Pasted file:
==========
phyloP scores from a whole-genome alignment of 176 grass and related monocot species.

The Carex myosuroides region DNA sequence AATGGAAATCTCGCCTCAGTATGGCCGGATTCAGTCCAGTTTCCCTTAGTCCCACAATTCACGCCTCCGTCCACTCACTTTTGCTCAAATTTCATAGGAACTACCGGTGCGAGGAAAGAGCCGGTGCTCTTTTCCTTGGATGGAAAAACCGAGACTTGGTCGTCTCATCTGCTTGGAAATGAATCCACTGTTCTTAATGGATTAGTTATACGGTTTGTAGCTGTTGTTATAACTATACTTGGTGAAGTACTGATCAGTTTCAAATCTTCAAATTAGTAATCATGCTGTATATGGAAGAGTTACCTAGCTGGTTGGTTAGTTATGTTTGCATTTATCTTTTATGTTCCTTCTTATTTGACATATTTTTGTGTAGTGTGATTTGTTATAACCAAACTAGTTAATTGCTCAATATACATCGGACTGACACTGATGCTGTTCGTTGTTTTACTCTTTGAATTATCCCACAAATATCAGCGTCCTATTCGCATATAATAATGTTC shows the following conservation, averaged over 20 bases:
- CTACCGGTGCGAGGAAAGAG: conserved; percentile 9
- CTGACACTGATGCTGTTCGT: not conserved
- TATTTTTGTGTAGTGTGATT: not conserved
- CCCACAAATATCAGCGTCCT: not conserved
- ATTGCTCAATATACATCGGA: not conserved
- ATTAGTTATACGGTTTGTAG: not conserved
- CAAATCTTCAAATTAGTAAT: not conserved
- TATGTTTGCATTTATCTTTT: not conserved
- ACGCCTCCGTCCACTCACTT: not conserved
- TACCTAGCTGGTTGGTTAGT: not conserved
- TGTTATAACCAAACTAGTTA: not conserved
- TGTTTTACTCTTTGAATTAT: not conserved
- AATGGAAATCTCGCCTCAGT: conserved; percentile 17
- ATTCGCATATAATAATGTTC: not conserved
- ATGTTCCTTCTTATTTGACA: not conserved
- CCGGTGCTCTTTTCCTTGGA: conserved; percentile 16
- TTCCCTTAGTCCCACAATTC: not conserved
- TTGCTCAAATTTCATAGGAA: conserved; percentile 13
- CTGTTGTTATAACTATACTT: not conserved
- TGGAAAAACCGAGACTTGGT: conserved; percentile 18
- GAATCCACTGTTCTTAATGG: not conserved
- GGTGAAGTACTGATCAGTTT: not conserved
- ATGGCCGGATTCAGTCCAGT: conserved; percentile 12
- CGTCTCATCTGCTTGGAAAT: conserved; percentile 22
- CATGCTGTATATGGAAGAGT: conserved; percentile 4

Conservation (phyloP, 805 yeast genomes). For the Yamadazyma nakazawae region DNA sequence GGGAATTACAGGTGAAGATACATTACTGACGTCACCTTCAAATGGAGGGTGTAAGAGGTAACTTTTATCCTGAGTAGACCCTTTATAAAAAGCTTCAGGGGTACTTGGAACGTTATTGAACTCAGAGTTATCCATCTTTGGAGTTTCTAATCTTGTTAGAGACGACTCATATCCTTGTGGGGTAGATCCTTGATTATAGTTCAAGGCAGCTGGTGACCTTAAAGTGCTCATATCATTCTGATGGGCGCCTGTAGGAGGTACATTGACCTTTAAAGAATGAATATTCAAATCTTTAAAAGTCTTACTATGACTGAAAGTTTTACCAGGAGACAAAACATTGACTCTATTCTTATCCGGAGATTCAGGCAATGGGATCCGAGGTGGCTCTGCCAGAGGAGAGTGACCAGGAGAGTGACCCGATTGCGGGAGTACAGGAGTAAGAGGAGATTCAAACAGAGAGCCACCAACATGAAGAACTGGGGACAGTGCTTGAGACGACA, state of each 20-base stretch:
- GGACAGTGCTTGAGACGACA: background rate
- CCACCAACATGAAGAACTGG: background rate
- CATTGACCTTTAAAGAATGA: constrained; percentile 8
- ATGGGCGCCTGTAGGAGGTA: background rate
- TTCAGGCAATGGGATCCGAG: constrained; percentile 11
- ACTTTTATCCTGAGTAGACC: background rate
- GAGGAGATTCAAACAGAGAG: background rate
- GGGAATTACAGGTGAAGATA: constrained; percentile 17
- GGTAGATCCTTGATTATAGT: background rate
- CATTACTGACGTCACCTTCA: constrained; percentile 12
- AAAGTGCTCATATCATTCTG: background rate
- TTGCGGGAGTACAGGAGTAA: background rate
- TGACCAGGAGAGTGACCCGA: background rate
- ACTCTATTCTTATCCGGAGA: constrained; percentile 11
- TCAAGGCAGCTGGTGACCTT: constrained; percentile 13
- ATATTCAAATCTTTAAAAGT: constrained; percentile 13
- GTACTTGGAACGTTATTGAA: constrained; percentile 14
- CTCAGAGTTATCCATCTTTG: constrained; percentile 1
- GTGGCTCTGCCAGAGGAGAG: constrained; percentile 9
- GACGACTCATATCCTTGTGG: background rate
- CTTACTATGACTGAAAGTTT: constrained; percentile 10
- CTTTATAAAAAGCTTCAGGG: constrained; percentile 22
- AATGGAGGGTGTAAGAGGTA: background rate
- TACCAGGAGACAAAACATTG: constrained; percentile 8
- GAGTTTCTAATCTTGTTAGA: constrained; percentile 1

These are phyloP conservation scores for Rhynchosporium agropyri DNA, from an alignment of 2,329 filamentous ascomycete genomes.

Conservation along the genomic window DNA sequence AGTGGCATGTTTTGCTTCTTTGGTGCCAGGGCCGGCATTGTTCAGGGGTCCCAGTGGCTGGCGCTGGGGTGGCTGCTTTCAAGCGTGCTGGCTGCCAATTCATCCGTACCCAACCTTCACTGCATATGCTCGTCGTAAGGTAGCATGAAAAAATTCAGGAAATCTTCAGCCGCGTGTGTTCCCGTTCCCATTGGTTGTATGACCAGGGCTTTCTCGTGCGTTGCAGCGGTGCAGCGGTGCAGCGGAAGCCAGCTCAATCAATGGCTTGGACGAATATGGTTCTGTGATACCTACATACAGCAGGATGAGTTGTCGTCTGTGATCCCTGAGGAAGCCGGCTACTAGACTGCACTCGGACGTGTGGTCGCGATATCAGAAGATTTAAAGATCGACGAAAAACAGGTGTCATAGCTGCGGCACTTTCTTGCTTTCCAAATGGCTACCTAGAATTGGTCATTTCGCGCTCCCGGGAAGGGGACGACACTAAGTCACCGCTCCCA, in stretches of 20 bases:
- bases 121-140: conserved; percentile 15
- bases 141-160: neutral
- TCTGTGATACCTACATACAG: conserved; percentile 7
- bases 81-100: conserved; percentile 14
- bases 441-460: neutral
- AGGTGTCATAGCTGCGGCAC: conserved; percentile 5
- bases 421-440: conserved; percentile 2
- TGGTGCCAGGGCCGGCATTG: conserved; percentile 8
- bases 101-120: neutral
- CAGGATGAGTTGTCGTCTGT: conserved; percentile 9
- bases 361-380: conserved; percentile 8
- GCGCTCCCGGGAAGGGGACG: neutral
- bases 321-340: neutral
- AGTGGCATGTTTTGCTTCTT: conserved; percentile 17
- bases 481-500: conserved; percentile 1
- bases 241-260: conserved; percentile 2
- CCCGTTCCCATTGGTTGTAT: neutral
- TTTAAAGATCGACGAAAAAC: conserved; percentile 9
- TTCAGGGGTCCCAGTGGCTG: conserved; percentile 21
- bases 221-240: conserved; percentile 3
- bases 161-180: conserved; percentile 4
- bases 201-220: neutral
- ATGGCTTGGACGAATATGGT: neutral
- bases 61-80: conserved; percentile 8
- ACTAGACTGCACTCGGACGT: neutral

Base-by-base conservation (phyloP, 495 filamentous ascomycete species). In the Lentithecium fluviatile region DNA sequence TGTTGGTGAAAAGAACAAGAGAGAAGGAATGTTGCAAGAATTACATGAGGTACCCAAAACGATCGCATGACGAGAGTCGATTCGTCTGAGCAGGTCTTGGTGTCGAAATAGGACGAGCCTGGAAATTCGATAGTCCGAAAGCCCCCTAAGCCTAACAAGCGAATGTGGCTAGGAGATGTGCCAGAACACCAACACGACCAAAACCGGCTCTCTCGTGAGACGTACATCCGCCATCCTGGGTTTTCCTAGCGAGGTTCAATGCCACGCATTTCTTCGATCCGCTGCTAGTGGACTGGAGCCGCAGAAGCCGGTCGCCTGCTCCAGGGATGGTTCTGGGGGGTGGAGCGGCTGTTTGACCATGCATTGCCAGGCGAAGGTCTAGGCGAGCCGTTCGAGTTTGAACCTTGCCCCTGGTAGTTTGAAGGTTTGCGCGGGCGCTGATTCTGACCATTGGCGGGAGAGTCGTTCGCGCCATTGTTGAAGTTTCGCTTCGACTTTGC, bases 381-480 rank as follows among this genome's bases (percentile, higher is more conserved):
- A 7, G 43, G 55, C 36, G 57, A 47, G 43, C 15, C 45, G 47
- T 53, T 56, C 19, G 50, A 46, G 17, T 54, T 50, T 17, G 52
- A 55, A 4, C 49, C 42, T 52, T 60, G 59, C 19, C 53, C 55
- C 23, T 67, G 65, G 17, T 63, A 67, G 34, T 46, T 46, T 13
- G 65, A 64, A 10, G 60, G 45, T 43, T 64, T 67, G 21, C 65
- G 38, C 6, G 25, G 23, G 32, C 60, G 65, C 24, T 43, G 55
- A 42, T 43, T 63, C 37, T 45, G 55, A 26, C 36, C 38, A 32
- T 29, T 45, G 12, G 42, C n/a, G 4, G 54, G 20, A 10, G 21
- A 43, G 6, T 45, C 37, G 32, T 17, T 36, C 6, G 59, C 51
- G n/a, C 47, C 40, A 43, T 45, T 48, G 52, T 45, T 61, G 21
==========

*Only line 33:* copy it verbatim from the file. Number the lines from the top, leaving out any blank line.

- TTCAGGCAATGGGATCCGAG: constrained; percentile 11